I’ll never forget the tears that fell from my niece’s eyes when I told her that I had been diagnosed with an aggressive form of breast cancer. I was a child myself when she was born, so it goes without saying that she was my world. When the prognosis is bad, the people around you start to eulogize you without really knowing they are doing it. Having three small children and a 34% chance of survival is enough to rattle everyone. We don’t always tell people what they mean to us unless the situation is dire, but it during my struggle that my neice Adrienne decided to tell me that I had been her role model growing up. She followed the same career path as me, but quickly trumped me, by landing a job at Fox News in New York. She was a fearless, go-getter, and she made me so proud. As life often does send trials our way, 911 happened, and months later, she made a decision to move out west to work as a movie producer. At that time, I had no idea how much of an impact our love and adoration for each other would have.
Going through treatment for cancer was tough; I was devastated to lose my hair at such a young age, but all that seemed so small compare to losing my life. To add flame to the fire, just two days before my second chemo treatment, Hurricane Katrina devastated New Orleans, and life would instantly become a lot more complicated. With the loss of some of our family homes, displacement, and even finding a hospital to get the next three doses of my chemotherapy, honestly, the last thing I was concerned with was how I looked.
The dilemma was that there was no one place to go to find a solution to my sudden baldness. My crazy head of wild, curly hair was impossible to match and wigs were completely unflattering. The wigs I thought would be fun to wear, made me look like a different person, and I felt the eyes of people who knew me glaring through me trying to figure out how I was managing all of this. I wanted to spend time with my children and research cures, but instead, I found myself running from department store to department store looking for suitable scarves. It wasn’t long before I discovered all of the many problems with that. They were difficult to tie after surgeries,and my clothes had to match my one scarf. The worst part was that silk scarves don’t stay in place, and found myself humiliated by the constant exposure of sections of my bald head. I suffered in silence, and just had to accept it. Through the miracle of a new drug I was cured, and life simply went on.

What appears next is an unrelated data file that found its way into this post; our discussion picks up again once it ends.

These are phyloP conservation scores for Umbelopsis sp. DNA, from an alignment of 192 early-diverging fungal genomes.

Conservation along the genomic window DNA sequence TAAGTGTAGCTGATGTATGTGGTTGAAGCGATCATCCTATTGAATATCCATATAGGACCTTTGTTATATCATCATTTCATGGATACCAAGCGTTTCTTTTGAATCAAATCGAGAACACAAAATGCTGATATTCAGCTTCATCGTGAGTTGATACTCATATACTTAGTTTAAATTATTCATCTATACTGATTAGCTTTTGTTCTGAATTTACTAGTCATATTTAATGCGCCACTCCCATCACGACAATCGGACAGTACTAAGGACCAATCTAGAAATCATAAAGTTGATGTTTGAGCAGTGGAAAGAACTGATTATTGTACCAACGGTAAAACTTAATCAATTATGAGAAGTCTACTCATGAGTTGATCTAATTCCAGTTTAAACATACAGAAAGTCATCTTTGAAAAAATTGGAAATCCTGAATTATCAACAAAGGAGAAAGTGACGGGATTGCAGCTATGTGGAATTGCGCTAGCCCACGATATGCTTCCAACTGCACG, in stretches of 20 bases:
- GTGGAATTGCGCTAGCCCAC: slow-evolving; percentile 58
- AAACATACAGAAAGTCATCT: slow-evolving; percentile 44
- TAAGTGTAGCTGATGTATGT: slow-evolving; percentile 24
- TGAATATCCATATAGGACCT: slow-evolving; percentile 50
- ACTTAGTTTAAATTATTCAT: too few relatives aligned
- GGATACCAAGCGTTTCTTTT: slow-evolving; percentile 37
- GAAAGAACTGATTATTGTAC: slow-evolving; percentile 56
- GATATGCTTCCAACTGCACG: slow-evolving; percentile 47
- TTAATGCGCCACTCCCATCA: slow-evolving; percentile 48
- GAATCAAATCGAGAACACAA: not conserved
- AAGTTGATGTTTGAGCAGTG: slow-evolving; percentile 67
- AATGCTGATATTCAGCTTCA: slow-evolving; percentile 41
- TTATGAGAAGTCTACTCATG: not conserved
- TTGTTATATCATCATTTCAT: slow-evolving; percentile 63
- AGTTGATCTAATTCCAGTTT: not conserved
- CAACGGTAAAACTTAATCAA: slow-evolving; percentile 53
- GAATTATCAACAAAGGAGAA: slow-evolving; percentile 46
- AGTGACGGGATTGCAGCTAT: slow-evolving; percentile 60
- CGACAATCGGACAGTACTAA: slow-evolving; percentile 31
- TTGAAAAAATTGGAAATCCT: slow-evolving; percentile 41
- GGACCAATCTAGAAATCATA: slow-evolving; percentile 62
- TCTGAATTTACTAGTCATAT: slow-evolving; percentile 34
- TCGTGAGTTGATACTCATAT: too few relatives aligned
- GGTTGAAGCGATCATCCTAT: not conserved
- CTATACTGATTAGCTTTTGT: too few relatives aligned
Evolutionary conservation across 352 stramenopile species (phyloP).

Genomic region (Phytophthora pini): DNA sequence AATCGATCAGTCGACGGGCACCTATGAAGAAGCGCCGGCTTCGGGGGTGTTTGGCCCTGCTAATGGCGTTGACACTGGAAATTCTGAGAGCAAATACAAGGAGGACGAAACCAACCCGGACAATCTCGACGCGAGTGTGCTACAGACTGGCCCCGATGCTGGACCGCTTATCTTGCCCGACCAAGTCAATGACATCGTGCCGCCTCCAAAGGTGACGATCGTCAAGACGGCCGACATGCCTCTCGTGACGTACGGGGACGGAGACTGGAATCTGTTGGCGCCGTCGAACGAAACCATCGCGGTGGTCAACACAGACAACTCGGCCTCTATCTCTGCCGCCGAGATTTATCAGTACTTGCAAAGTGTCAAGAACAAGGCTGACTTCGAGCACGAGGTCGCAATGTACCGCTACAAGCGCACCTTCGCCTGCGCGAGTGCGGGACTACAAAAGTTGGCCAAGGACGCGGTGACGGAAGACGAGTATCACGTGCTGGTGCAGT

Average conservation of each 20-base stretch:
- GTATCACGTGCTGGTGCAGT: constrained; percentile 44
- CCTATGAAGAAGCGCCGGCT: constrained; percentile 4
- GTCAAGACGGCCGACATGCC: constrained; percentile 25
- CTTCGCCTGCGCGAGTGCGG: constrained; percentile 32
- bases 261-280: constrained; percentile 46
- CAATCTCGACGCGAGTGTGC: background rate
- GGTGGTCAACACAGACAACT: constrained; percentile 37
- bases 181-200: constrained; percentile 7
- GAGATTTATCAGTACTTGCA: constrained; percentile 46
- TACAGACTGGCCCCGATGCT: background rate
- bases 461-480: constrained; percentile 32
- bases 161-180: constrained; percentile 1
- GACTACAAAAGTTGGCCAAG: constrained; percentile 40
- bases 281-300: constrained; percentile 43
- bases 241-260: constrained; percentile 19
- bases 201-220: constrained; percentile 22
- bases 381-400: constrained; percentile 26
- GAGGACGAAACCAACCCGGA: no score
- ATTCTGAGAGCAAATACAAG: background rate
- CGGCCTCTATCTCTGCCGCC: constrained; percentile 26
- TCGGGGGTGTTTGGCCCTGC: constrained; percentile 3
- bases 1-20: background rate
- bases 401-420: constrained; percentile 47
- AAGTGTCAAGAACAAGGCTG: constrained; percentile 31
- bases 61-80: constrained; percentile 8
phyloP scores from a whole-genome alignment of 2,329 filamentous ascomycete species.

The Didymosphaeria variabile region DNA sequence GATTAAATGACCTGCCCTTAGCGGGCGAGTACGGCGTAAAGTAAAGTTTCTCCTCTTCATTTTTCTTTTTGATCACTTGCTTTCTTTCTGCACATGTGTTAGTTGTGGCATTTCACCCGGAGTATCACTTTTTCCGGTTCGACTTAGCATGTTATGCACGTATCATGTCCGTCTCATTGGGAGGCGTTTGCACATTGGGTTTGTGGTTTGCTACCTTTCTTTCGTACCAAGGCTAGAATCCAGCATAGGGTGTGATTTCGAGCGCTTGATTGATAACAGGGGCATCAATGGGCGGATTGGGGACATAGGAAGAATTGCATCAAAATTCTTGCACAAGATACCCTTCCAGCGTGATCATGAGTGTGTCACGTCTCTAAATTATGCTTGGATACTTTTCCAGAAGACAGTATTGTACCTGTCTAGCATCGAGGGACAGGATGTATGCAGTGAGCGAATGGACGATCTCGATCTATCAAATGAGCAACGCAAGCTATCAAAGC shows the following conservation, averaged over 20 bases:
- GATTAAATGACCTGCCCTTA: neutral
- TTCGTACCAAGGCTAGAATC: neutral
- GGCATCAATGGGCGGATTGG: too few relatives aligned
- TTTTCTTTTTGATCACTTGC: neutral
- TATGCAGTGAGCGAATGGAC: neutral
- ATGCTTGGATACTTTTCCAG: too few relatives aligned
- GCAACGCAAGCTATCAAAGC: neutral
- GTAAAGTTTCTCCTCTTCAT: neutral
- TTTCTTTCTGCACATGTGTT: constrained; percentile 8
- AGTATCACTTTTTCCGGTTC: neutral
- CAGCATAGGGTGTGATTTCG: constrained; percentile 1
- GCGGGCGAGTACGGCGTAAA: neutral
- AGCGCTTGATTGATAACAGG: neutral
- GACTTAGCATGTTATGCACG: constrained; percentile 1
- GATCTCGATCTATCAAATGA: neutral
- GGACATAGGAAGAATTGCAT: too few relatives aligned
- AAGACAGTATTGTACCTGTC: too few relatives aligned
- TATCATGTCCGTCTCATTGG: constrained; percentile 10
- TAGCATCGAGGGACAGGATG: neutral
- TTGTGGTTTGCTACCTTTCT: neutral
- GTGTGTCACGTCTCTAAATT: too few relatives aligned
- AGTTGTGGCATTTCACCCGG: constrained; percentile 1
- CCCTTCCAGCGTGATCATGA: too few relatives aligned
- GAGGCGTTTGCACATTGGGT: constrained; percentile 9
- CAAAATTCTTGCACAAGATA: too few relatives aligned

Then one fateful day, my sister was diagnosed with breast cancer. I knew I could not control what was happening to her, but I could try to control the struggle associated with the hair loss. Everything changed for our family again, as we were all thrust back into the world of cancer. We decided to take a ‘cheer-up’ trip out to see Adrienne in Los Angeles to shop for scarves. Just like five years before, shopping turned out to be a bust, and none of us could believe there was still not simple solution to the problem. Over lunch, we imagined a better way, and even giggling over the suggested name of the idea…Chemo Beanies, but deep down, we knew first-hand, there was a need in the marketplace.
Unbeknownst to us back home, Adrienne got to work alone on the west coast. She spent endless hours getting a business degree in her living room, teaching herself how to incorporate, make logos, build websites, shoot product photography, master photoshop, and quickbooks. Not to mention, learning the ins-and-outs of manufacturing, shipping, exporting, sales, and inventory management. But most impressively, running up and down the streets of Los Angeles Fashion District, building relationships with suppliers that would allow Chemo Beanies to succeed, and Adrienne did all of this…PREGNANT!
Within weeks, she showed up in New Orleans with the early prototypes. When Danielle started wearing the beanies to chemo, everybody wanted one. After five years in business, both sisters have been cured, and Chemo Beanies are being distributed in over 800 wig shops, mastectomy boutiques, hospital gift shops, family pharmacies, and trendy gift stores around the globe. Impressively, Adrienne led our team while giving birth and raising two children who have also sacrificed a little piece of their stay-at-home mom for the greater good.
In 2013, Chemo Beanies were recognized by Chase Bank and awarded a Mission Main Street Grant. The acknowledgement by one of the largest banks in the world gave us even more confidence that we were on the right track. The money gave us the ability to attend more conferences and market ourselves more professionally. The confidence and capital allowed us to soar to even greater heights then we could have ever imagined. Most importantly to us, it allowed us to streamline our manufacturing cost, and continue to keep the business right here in America.
Helping a loved one go through cancer is difficult in so many ways. Someone once told me that they felt guilty not being able to carry the burden themselves. She explained, “Being close to a cancer patient can be a lot like being a Grandmother. You can be there to help for a period of time, but at the end of the day, you get to go home.” When I think of my niece, Adrienne, I think of how she didnt have to go through this journey at all. She did…not once, not twice, but every hour of every day indefinitely.
A Harvard study claims only 5% of start-ups succeed. Knowing that, it is even easier to be proud of my selfless, talented neice. We say Chemo Beanies as a business Born out of love and necessity, and in just five years, Adriennes efforts have helped over one hundred thousand women with this simple idea. Staring at another through rose-colored glasses can bring out the best in people. I cannot imagine a greater gift then watching my niece turn my lemons into lemonade!